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Surveillance for Stage I Nonseminoma Testicular Cancer: Outcomes and Long-Term Follow-Up in a Population-Based Cohort

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PURPOSE: To describe treatment results in a large cohort with stage I nonseminoma germ cell cancer (NSGCC) treated in a surveillance program.

PATIENTS AND METHODS: From January 1, 1984, to December 31, 2007, 1,226 patients with stage I NSGCC, including high-risk patients with vascular invasion, were observed in a surveillance program.

RESULTS: The relapse rate after orchiectomy alone was 30.6% at 5 years. Presence of vascular invasion together with embryonal carcinoma and rete testis invasion in the testicular primary identified a group with a relapse risk of 50%. Without risk factors, the relapse risk was 12%. Eighty percent of relapses were diagnosed within the first year after orchiectomy. The median time to relapse was 5 months (range, 1 to 308 months). Early relapses were mainly detected by increase in tumor markers, and late relapses were detected by computed tomography scans. Relapses after 5 years were seen in 0.5% of the whole cohort or in 1.6% of relapsing patients. The majority of relapses (94.4%) belonged to the good prognostic group according to the International Germ Cell Cancer Collaborative Group classification. The disease-specific survival at 15 years was 99.1%.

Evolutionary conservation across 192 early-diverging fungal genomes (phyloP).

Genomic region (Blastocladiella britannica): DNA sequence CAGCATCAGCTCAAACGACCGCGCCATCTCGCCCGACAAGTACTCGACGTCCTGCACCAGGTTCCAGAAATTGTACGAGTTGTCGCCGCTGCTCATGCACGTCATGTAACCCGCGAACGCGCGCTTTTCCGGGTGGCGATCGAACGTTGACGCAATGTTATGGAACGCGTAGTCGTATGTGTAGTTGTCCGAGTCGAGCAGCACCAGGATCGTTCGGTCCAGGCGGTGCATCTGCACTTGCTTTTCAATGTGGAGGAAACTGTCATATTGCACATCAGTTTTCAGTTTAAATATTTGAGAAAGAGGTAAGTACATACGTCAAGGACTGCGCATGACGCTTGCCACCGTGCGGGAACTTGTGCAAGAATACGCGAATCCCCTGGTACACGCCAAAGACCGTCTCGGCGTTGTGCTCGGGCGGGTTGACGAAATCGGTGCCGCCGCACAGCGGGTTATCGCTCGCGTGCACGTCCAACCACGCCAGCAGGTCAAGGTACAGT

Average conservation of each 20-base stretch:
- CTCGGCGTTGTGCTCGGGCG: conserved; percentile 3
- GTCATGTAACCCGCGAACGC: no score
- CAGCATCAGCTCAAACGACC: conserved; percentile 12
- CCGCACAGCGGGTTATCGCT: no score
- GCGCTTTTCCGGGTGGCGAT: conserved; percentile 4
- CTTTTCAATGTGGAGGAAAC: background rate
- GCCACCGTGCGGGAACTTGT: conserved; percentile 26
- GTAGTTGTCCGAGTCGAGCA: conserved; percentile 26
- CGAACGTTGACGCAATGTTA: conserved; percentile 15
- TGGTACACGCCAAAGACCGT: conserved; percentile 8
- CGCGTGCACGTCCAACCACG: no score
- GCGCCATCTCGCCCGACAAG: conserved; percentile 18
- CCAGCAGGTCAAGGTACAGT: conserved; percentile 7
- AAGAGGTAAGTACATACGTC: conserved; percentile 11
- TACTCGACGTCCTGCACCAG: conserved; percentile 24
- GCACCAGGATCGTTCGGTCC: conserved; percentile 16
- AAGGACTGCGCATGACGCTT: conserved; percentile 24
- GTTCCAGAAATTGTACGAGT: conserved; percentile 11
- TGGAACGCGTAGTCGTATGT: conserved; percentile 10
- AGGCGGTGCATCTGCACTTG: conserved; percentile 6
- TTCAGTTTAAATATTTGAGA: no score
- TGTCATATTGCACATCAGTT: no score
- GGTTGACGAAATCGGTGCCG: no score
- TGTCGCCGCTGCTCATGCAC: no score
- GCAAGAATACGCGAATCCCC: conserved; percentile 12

CONCLUSION: A surveillance policy for patients with stage I NSGCC is a safe approach associated with an excellent cure rate and an overall low treatment burden despite a high relapse rate in a small group of patients. We recommend surveillance for patients with stage I NSGCC with immediate systemic treatment at relapse. Clearly defined risk factors for relapse are presented if an option of risk-adapted treatment is preferred.

Original languageEnglish
JournalJournal of clinical oncology : official journal of the American Society of Clinical Oncology
Pages (from-to)3817
Number of pages3,823
Publication statusPublished - 1 Dec 2014

ID: 44667068